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The Obama Administration and Democracy Diplomacy

January 16, 2012

The Carnegie Endowment for International Peace have just issued a report by Thomas Carothers, Democracy Policy Under Obama: Revitalization or Retreat that looks at the place of democracy promotion in recent US foreign policy.  The basic thrust is that while the Obama Administration came to office inclined to deemphasize democracy under the force of events they have take on a greater prominence

As popular uprisings spread across the Arab world in 2011, the administration faced its most important and high-profile democracy challenge. While the advance of political change in the Arab world could be a watershed moment for the region, it also threatens to jeopardize various American economic and security interests. The U.S. policy response has been correspondingly mixed, combining support for democratization where it appears to be occurring with a willingness to continue close ties with seemingly stable authoritarian governments.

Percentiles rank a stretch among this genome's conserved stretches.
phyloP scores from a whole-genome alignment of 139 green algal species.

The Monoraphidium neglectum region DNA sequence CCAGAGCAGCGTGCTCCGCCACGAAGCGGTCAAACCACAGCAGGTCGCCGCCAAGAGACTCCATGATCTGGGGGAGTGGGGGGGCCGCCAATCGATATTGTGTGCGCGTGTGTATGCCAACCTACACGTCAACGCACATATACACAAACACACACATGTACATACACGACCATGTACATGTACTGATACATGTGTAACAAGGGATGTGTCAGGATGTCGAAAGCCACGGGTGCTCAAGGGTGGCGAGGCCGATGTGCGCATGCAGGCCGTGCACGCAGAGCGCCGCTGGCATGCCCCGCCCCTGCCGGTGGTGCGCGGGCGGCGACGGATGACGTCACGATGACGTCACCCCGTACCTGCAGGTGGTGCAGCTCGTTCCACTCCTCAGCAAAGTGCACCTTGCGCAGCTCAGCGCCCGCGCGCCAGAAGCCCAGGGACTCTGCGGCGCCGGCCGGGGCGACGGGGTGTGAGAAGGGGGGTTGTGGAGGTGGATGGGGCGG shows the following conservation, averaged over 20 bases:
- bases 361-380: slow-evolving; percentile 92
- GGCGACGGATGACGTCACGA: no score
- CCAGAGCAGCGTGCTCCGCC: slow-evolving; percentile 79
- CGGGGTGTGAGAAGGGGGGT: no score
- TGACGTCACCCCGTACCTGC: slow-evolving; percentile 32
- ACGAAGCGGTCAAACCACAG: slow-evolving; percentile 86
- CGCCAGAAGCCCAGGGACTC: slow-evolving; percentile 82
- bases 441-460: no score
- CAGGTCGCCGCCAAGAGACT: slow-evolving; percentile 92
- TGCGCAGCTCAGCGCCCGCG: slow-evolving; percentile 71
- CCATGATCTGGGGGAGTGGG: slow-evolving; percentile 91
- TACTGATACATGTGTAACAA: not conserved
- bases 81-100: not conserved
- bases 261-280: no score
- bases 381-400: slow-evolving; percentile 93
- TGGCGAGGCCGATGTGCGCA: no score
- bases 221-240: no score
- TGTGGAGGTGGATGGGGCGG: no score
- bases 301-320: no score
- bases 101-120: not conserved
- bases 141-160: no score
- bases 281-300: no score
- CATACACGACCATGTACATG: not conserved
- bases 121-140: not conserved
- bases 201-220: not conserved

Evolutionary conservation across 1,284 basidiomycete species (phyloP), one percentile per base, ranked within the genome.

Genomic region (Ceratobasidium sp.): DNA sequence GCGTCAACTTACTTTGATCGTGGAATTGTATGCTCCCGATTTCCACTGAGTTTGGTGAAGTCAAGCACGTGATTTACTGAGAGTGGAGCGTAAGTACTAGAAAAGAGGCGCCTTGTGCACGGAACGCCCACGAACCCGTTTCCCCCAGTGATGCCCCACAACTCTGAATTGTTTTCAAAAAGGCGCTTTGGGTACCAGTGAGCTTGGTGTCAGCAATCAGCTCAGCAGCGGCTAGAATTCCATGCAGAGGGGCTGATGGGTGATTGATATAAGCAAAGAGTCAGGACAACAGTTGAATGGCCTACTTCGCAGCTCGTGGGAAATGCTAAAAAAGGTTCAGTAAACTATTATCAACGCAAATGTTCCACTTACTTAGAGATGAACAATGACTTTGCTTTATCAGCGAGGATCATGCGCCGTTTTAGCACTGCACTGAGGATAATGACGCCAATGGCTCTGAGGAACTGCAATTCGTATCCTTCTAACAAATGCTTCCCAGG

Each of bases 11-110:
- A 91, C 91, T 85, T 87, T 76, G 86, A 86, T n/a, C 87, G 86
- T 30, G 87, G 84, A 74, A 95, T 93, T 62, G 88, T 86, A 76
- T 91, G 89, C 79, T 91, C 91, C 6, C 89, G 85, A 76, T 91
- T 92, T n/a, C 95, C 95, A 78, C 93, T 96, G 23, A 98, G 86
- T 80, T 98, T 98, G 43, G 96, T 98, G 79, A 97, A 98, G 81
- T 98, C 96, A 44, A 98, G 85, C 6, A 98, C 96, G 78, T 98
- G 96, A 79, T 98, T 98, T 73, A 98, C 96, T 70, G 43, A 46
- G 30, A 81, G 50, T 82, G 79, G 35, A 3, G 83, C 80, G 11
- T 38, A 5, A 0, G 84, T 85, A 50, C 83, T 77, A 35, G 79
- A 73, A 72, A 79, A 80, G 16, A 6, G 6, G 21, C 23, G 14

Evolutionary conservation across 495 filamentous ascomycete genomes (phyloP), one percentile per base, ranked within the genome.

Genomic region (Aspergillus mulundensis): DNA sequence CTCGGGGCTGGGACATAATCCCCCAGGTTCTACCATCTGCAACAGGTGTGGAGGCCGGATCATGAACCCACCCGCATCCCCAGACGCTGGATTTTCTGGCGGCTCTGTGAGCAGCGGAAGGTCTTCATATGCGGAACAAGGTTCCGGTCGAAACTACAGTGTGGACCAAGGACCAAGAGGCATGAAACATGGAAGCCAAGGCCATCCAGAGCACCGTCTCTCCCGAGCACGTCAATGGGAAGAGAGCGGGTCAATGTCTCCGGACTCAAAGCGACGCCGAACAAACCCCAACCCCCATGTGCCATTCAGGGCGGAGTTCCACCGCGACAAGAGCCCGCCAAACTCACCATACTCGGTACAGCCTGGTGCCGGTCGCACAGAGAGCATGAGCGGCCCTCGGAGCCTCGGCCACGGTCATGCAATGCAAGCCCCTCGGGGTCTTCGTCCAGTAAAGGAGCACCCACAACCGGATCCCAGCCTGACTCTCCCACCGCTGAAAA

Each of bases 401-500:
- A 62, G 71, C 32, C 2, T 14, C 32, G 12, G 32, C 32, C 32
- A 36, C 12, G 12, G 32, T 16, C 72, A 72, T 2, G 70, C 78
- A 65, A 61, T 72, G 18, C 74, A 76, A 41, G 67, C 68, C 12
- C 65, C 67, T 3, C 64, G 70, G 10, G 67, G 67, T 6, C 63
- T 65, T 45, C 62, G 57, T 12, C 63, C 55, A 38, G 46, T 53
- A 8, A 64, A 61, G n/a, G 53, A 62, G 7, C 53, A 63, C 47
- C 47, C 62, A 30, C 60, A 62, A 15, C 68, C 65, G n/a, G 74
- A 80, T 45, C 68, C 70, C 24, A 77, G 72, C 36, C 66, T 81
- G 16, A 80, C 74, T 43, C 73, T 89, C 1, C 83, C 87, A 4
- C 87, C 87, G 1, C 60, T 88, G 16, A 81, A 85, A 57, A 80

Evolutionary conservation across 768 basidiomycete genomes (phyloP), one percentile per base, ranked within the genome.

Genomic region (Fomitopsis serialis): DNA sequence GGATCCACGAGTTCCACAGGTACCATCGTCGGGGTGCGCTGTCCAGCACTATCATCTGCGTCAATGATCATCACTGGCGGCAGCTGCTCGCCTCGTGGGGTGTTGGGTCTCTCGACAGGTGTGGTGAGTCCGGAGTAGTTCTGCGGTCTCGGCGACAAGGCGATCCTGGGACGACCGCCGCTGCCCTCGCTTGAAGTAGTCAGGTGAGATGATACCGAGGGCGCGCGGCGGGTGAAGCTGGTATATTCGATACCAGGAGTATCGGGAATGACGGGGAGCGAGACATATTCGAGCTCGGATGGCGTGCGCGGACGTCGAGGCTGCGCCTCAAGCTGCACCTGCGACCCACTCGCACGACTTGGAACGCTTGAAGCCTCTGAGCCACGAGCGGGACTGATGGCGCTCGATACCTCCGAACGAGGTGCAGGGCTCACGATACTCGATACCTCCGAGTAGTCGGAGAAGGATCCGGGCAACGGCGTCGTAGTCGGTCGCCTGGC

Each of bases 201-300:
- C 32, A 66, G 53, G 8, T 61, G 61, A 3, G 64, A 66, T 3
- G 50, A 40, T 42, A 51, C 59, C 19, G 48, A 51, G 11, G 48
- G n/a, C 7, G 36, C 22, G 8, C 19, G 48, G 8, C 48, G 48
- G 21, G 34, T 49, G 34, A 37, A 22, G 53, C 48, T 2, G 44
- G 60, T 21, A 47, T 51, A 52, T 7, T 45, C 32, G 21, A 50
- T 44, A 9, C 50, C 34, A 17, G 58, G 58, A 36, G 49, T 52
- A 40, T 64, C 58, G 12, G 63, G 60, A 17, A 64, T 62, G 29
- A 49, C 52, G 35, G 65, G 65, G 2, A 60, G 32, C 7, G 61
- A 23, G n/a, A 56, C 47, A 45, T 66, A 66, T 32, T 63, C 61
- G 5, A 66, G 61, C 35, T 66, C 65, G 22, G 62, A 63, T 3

The Obama team’s overall engagement on democracy support is multifaceted and significant, and is rooted in a set of guiding principles that have helped revitalize the U.S. profile on the topic. At the same time, the administration downplays democracy and human rights in a number of nondemocratic countries for the sake of other interests. This inconsistency represents a familiar pattern rather than a change in U.S. policy.  The difference is that today, in response to growing multipolarity, the United States has moved away from any single, overarching foreign policy narrative rooted in the idea of remaking the world in the image of the United States.

The democracy agenda creates a need for traditional diplomacy – high level interventions in support of democracy – but also a range of public engagement activities that involve aid  agencies and civil society actors.  This is an area where the distinctions between diplomacy, public diplomacy and development become extremely blurred.

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